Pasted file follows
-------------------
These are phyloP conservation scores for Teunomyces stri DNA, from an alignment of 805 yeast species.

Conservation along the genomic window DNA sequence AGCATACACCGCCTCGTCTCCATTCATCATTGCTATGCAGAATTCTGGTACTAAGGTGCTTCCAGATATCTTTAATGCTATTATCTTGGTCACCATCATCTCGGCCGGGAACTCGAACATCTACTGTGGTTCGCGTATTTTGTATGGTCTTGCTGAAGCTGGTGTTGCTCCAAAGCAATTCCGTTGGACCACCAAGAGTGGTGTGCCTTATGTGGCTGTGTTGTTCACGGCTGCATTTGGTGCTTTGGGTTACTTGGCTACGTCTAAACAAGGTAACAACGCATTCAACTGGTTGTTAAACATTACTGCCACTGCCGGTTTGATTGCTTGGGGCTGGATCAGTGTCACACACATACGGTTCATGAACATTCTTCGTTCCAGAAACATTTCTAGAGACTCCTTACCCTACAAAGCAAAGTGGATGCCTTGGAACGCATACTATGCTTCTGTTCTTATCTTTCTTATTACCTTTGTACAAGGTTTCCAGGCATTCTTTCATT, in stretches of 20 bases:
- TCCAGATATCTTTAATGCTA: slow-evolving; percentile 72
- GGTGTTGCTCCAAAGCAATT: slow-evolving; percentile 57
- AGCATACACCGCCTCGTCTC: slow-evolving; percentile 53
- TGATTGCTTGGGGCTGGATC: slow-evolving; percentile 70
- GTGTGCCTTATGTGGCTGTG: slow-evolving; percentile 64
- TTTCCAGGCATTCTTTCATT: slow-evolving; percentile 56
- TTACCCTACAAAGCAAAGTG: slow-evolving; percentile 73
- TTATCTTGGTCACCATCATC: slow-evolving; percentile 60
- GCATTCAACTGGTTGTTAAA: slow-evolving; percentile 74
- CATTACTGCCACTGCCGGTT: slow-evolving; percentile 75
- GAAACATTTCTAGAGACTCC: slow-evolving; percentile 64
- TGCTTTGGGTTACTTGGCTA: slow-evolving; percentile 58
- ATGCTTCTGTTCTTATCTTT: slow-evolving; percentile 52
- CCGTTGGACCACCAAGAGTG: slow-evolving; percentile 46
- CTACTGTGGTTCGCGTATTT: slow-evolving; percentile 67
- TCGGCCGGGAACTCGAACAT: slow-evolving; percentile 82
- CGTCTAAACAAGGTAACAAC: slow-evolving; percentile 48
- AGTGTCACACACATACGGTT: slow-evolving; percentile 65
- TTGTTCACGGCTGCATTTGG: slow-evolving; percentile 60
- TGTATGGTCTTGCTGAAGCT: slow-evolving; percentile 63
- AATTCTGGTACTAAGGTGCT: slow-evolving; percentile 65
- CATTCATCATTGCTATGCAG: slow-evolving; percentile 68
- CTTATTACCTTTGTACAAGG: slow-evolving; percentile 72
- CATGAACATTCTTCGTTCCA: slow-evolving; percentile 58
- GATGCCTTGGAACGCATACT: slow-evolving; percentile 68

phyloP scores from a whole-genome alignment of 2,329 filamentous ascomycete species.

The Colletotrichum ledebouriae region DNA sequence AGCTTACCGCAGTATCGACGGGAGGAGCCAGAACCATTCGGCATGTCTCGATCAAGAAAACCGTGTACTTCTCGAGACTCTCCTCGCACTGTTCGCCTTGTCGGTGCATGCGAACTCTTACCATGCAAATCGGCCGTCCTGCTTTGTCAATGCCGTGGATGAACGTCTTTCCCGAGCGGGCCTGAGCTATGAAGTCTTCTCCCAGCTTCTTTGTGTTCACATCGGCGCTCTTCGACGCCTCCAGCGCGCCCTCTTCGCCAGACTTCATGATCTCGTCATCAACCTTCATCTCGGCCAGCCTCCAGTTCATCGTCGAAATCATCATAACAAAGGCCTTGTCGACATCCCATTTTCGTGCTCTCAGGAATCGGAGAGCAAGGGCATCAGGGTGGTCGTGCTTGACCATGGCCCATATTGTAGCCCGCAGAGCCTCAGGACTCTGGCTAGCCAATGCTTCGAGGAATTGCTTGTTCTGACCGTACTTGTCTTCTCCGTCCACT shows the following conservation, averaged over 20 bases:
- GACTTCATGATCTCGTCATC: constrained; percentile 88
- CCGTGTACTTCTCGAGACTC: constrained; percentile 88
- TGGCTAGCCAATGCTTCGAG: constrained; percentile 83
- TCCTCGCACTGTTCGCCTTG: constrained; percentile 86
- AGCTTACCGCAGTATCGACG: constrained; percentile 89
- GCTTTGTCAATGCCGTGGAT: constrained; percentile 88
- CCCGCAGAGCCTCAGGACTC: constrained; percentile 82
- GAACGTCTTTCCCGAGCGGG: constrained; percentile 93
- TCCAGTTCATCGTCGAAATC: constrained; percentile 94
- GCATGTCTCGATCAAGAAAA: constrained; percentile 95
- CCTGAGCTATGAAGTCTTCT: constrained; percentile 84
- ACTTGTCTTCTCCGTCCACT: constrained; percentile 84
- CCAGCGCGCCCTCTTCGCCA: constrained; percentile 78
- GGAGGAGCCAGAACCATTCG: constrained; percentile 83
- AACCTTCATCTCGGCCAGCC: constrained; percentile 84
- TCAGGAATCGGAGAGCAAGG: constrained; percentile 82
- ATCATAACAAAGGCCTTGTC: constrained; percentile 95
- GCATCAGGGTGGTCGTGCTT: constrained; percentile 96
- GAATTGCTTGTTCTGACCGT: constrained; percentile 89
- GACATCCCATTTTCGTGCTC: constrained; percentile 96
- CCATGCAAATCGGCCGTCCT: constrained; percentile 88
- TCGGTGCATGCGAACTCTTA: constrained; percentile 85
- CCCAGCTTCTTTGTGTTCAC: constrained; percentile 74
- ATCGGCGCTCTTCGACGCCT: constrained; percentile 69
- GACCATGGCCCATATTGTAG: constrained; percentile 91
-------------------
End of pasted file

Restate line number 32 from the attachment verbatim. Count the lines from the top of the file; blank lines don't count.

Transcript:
- TGGCTAGCCAATGCTTCGAG: constrained; percentile 83